Women and cycling – gender disparity?

At the last Dynamo meeting one of the things we talked about was an article in the CTC magazine by cycle campaigner Rachel Aldred about the number of women cycling.  Fewer women than men cycle – three out of four cyclists in London are male, and across England there are twice as many men cycling to work as women.  This set us to wondering if the same was true in our district.  There appear to be lots of women cycling – but can we check?  The only way to do it is to count!


About lancasterdynamo

Dynamo is a cycling group, established in 1994, to work with official bodies, other cycling organisations and interested individuals to promote cycling as a safe, enjoyable and healthy means of transport.
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5 Responses to Women and cycling – gender disparity?

  1. Richard says:

    Here in Moyobamba, Peru, normally we have more women participants in our bicycle rides than men. Sometimes (admittedly with very small numbers) women have outnumbered men 4 to 1). It is also very common for women to ride motorbikes, as the motorbike here is the equivalent of the car in the UK.

  2. Patricia says:

    Well, I did some counting yesterday (Friday 4 September) for an hour between 5 and 6 p.m. I sat by the canal in Lancaster and counted cyclists on the towpath and on Aldcliffe Road. On the road: 15 men and 5 women. On the towpath: 10 men and 3 women. Not very scientific, I know, but that’s pretty much the same gender division as in London.

  3. Dick says:

    Opposite the hospital on South Road, Lancaster, on Friday 5 September from 16.30 to 17.30, warm and windless weather.

    Southbound – 25 males, 7 females, ratio 3.6-1
    Northbound – 20 males, (1 male child), 5 females, ratio 4-1

    A popular strategy when stuck in northbound traffic was to bunny hop onto the pavement or overtake on the outside of traffic. Mandatory lanes would stop these rather risky manoeuvres.

    One example of reckless pavement cycling southbound – a youth almost ran over my toes and then alarmed a woman and girl walking home from school.

    Generally, I was surprised by how unfazed most cyclists were by the proximity to so much traffic, albeit slow moving. There seemed to be a mix of hardened commuters and younger novice(?) riders on new bikes travelling in less-than-straight lines.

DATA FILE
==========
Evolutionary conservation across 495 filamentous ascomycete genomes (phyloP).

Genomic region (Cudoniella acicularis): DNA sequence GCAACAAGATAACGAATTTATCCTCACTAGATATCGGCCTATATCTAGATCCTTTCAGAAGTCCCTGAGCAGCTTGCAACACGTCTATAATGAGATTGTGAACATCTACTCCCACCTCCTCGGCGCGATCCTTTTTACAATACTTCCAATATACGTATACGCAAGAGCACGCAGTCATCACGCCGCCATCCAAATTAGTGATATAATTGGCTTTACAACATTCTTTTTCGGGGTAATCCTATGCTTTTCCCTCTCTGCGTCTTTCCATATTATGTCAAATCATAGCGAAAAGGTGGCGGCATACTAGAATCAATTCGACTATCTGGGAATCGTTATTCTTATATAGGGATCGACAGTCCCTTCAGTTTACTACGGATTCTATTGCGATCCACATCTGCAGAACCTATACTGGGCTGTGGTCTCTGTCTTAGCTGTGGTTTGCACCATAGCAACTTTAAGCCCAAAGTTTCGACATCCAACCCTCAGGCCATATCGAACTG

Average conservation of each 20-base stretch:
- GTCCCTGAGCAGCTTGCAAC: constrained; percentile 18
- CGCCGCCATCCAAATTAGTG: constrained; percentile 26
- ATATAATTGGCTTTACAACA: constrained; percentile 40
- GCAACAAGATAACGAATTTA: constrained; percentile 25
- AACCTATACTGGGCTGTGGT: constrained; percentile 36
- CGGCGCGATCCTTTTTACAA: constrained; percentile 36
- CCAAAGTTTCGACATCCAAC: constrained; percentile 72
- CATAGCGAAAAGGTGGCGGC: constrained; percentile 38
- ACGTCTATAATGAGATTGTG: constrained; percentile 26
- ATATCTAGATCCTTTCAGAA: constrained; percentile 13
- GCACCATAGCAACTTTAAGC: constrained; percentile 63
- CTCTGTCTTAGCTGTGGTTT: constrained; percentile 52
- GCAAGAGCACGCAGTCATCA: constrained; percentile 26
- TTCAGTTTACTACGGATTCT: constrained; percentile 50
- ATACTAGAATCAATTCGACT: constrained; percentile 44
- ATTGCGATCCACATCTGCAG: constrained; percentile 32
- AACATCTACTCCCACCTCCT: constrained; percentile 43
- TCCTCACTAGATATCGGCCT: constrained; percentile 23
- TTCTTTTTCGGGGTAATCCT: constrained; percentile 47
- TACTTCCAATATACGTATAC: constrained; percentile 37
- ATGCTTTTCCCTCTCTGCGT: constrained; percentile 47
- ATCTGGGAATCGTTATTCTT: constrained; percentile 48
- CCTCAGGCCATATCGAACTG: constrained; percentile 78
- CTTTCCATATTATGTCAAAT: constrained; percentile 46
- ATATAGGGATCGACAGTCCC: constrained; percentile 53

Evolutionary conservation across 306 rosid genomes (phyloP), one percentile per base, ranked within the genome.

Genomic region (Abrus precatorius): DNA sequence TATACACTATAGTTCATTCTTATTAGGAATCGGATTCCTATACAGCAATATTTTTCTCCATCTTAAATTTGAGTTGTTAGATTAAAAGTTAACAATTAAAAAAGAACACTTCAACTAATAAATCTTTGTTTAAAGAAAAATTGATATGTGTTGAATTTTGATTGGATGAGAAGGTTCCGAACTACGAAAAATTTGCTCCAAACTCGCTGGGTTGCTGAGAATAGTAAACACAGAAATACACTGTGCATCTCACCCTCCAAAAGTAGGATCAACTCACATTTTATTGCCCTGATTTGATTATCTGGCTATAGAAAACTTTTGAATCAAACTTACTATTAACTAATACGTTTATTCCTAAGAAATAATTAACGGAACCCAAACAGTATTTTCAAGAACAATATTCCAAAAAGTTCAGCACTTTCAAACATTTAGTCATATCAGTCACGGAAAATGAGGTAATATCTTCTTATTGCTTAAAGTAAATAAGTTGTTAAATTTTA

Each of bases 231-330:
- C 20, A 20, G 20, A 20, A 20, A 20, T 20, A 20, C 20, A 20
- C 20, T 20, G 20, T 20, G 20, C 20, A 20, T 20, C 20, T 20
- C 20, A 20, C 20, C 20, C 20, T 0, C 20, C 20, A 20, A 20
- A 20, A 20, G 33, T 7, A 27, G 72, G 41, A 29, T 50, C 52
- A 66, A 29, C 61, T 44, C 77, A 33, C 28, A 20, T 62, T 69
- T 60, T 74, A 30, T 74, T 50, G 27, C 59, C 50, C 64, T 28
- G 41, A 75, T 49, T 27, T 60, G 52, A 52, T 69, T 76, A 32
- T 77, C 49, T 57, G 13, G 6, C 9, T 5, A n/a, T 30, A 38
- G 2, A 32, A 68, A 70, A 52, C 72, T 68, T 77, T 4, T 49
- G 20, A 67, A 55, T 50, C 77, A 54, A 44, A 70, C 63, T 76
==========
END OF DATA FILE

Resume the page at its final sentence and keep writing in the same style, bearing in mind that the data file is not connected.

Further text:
This snapshot replicates Rachel Aldred’s findings. In terms of demography, there were no elderly cyclists (apart from the counter) and only one child.

    I’ll stake out the Millennium Bridge on Monday for comparison.

  4. Dick says:

    MILLENNIUM BRIDGE – Monday 7 September between 4.25 and 5.25 p.m.

    Weather warm and windless. Sitting at the northern end of the Millennium Bridge in front of the Sustrans waymarker, which was overgrown by foliage and probably only visible to those actually looking for it.

    Southbound: 105 male and 21 female, which gives a ratio of 5:1.
    Northbound: 90 male and 30 female; ratio 3:1.
    Eastbound: 31 male and 5 female; ratio 6:1.

    The 282 total included 5 young children – all accompanied- but no schoolchildren, and only one obvious pensioner.

    The average ratio of 4.66:1 does not replicate Rachel Aldred’s findings, which suggest that on safer routes the ratios should be smaller than main roads, whereas in fact the A6 ratio was 4.2:1.

    In terms of safety, there was plenty of fast male cycling, and quite a few pedestrians glanced often over shoulders. On a busy bridge I noted only one use of the bell. It wasn’t all one way discourtesy, however. Four young women walked four abreast blocking the bridge and impervious to a few vociferous pleas to move. And one youth tried to high-five a passing cyclist – much to her alarm.

    MILLENNIUM BRIDGE – Tuesday 8 September between 3.00 and 4.00 p.m. Weather warm and windless again.

    Southbound: male 70, female 27, ratio 2.5:1.
    Northbound: male 50, female 20, ratio 2.5:1.

    I wanted to contrast this slot with the other two snapshots of the evening commuter slots.

    Encouragingly there were 26 children, mostly boys, but one girl from Our Lady’s. There were 3 primary school age cyclists with rucksacks, accompanied by cycling females (aka “mothers”).

    There were 8 elderly cyclists, all leisure bar one.

    Clearly the gender gaps were smaller in the mid afternoon than the commuter slot. Quite a few females looked as though they had been or were about to go shopping.

    Once again, no bell work but at this less busy time pedestrians and cyclists seemed to rub along quite well, although it was a nice warm day and bridge users seemed quite calm and relaxed.

  5. Jim Davies says:

    Thursday 24 September 1700. – 1730 on A6 Scotforth Road jc with Lily Grove. Weather cool and dry.
    34 males 5 females (ratio 7:1).
    All adult commuters apart from one inconsiderate youth cycling on the pavement who rode up behind a group of schoolchildren and then straight through them, without warning.

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